Your Lie in April

Music is emotion. Emotion is human.

What a beautifully done show. As I write this I finished the last episode some ten, fifteen minutes ago, and I watched the first episode little over 24 hours ago. My eyes are killing me, staring at a computer screen now without bias lighting, but I’d like to finish this while the memories are still fresh.


Your Lie in April was recommended to me by a friend about a year and a half ago; in fact, it may have been one of our first conversation topics ever. She calls it Shigatsu, which is how I will refer to it here on out. Its premise is sweet, poignant, and…sad. It is entirely an emotional show, using music as a way to enhance its story and ways of conveying different feelings. In fact, it’s emotional on both sides of the spectrum; there are many uses of slapstick, physical comedy, likely as a foil to the dark and deep themes explored by the show and to prevent everything from becoming too depressing.

For the show is quite depressing. It is, at its core, a love story. Specifically, two love stories. The overarching tale of Kousei and Kaori exploring their love/hate, uniquely close, pestering relationship with each other is present throughout the entire series, but I believe the familial love through loss and suffering present throughout the first half of the series to be more powerful. I will admit, Kousei’s farewell performance to his mother moved me to tears, exacerbated and immensely supported by the masterful matching of poignant scenes to climaxes in the music. Every single performance in the show meant something, and every single performance was – at its core – a love letter. The gorgeous art style, reminiscent to me of the beauty in your name. (I saw your name. before Shigatsu; sue me), was instrumental in really evoking those feelings of pain, suffering, love, and resolution, and the brilliant color pallet allowed the audience to see the world in color.

Shigatsu‘s strongest part, though, in my opinion, must be the entire Kousei-Kaori dynamic developed throughout the show’s runtime, even past the love story and even when the characters are separated. We hear from multiple characters how Kousei’s first performance onstage inspired them to start music, creating friends/rivals for life, yet for much of the 22 episodes we see Kaori being a leader figure to Kousei, drawing him out from his self-loathing and out from his mother’s shadow, allowing him to feel the music instead of merely playing it. We see Kaori’s outward strength hiding an inner desire of being remembered, and of Kousei’s development into an emotional musician, drawing on his memories – good and bad – to perform sincerely straight from the heart. We see how both characters rely on each other for support – sometimes physically, sometimes emotionally – and how both develop into strong individuals, yet with parts of each other permanently inside them. The development is painful, but at the end of the show both shine brightly, as Chopin’s Ballad no. 1 plays while Kousei performs one final, farewell duet with an apparition of Kaori. I believe this is the real moment the show truly ends, even though Kousei converses with Kaori’s memory in the second half of the final episode. I think this dream-like performance is Kousei’s true goodbye to Kaori, acknowledging the growth they shared together.

Of course, in being emotional such a show needs to take things at the right pace. Sometimes that means getting down and specific with details, allowing the character to grow and flourish. Unfortunately, this sometimes has the somewhat negative effect of bogging down the pacing. Shigatsu, in trying to drive home Kousei’s self-tormenting in reliving the worst memories with his mother – and later finding support in repeating all of Kaori’s good ones – is fairly heavy-handed with recaps and memories, even jumping all over the timeline if it means expanding on a character’s backstory. Perhaps such an effect was intended, allowing us to stand in Kousei’s shoes as his story went on, but there were times where I felt the emotional impact was marred slightly by this redundancy.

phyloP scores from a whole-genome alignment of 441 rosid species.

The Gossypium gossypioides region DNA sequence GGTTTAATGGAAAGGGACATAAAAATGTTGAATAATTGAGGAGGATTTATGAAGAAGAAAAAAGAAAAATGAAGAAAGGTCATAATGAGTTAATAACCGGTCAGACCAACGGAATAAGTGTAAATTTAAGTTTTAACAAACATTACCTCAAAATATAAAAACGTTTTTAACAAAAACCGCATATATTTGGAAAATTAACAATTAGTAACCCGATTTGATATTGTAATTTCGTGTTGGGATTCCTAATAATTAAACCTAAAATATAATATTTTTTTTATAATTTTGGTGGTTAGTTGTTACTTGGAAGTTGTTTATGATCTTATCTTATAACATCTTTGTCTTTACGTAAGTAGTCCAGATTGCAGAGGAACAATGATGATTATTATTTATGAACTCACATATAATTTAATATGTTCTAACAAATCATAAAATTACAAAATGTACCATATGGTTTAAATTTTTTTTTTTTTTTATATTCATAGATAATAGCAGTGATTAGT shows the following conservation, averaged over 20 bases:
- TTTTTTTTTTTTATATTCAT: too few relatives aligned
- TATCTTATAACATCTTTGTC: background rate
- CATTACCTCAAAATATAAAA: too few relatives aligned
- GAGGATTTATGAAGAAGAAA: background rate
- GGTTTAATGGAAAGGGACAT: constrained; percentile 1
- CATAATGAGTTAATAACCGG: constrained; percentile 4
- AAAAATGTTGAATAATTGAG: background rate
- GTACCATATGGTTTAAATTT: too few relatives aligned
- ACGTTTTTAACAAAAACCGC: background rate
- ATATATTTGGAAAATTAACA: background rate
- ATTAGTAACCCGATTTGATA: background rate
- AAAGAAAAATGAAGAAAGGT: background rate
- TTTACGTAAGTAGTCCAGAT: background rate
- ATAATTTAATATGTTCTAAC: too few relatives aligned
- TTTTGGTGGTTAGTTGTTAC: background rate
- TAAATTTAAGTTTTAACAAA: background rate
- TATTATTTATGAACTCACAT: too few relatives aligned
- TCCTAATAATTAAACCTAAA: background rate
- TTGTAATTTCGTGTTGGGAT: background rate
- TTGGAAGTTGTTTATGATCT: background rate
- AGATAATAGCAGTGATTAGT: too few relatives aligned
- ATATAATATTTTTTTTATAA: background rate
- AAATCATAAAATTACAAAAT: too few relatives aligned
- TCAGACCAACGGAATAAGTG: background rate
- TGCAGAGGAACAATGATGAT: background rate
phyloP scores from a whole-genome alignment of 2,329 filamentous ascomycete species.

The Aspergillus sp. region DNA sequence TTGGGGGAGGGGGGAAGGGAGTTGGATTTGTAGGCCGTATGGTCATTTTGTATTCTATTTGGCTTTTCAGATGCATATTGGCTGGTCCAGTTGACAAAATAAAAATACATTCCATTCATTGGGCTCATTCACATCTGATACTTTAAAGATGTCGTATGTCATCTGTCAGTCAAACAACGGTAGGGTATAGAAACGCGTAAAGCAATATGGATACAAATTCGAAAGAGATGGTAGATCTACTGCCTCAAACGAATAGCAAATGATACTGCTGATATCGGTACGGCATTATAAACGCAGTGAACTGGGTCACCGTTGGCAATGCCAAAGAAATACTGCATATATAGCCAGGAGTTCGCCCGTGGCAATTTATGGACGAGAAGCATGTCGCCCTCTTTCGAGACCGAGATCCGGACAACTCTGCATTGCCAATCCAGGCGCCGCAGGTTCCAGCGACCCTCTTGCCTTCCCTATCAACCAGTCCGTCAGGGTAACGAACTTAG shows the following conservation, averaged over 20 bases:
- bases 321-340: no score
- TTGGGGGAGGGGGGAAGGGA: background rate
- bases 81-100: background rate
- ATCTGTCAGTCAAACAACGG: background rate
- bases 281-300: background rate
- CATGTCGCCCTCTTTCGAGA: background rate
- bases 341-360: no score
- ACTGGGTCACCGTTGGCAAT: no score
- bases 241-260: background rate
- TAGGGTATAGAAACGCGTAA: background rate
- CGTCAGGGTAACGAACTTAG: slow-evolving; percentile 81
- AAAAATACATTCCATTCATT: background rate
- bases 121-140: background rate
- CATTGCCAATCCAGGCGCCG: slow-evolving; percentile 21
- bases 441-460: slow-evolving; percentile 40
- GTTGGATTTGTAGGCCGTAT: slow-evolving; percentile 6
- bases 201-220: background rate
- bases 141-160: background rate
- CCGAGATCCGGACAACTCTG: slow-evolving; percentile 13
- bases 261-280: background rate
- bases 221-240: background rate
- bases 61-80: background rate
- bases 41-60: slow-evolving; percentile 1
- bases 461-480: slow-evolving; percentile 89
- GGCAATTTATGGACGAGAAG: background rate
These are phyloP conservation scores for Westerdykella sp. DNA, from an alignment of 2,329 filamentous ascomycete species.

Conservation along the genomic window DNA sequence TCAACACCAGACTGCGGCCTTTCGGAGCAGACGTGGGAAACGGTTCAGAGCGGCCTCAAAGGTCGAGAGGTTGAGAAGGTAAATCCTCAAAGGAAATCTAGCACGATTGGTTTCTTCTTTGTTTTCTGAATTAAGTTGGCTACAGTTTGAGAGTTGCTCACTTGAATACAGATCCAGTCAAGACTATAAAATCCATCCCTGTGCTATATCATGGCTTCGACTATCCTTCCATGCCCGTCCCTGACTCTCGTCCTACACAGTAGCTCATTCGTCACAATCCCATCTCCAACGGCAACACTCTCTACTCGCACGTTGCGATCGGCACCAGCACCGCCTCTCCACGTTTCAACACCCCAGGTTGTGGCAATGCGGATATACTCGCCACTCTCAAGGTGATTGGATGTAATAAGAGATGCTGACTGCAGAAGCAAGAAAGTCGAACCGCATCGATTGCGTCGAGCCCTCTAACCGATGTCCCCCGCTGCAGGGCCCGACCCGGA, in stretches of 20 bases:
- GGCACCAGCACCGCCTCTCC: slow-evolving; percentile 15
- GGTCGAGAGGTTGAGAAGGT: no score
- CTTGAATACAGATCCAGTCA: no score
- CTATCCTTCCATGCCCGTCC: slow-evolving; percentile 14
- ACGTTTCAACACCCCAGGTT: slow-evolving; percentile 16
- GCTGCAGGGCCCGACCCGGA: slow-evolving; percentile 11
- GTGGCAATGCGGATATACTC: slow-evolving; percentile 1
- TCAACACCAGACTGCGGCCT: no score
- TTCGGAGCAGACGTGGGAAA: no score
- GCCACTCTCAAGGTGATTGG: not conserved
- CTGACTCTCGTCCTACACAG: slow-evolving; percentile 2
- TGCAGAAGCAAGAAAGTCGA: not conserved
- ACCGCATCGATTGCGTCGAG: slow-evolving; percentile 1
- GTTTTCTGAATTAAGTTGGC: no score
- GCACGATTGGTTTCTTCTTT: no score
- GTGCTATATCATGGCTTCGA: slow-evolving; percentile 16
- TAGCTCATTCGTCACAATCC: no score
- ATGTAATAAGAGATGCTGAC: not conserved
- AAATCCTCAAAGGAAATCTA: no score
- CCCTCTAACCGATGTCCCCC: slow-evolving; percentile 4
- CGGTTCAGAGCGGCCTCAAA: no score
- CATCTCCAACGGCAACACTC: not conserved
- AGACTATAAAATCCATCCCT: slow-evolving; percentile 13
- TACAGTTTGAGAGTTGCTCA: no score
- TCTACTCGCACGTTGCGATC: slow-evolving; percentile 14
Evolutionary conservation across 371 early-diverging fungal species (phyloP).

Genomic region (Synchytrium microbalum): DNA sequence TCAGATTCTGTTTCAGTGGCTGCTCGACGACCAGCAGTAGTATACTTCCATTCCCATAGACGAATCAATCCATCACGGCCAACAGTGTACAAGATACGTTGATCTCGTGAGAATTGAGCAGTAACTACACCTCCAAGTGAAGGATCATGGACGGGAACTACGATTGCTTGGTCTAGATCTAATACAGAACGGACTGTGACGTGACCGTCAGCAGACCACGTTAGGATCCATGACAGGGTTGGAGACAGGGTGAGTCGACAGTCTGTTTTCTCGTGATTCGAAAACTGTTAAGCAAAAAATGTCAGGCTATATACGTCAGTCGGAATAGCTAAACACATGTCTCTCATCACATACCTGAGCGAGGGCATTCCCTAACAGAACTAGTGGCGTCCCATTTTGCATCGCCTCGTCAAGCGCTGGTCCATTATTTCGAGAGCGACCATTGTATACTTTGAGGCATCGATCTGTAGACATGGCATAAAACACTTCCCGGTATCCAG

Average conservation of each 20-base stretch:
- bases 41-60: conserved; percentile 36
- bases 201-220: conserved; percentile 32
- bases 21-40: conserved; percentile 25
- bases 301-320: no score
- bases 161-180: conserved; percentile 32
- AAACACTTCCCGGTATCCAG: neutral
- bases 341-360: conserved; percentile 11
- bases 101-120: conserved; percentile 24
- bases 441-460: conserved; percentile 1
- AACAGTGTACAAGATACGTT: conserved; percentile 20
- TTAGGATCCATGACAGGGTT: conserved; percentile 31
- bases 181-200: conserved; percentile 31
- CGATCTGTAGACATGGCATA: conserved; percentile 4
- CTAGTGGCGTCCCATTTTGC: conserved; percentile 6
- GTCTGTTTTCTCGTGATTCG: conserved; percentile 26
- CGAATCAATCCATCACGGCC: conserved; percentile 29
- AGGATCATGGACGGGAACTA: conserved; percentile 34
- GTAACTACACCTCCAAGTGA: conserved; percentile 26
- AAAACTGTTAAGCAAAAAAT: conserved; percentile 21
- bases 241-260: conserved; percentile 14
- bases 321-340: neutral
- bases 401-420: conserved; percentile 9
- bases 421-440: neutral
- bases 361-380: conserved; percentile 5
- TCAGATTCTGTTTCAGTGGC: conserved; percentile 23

Ultimately, though, such times were short-lived (though the ~5-episode long piano competition in the middle really could have been shorter), and the show ended gorgeously, as Kousei and Kaori perform their first – and last – proper duet together, in a scene of great beauty, resolved to the pain of death and loss even as all that emotion is poured into one final, soulful performance. I notice how the show effectively ends there, despite having ten more minutes or so, with Kousei freely crying at the end of his farewell onstage. Emi and Takeshi do not make a final appearance, the competition results are not revealed, and nothing is mentioned of the middle schoolers’ futures. We don’t even get to see the audience’s reaction. I take this to mean that such trivial things are unimportant; the lifeblood of Shigatsu is emotion, and Kousei’s final performance was cathartic as he processed his own, performing for the people that mean everything to him.

For music is emotion. Music is the universal language, for it does not need to be translated to be understood. Music transcends human speech, connecting two human hearts directly through the instinctive understanding of emotion conveyed through melody and harmony. Music is emotion.

And emotion is human.

Author: reckless150681

I'm currently a sophomore in college, working towards a dual degree in music and mechanical engineering. I play a number of instruments, and I'm usually writing about video games.

3 thoughts on “Your Lie in April”

  1. This was a really beautiful anime. It had a few pacing issues and some of the other characters could have been better developed but it really is an emotional experience and one well worth watching. Thanks for sharing.


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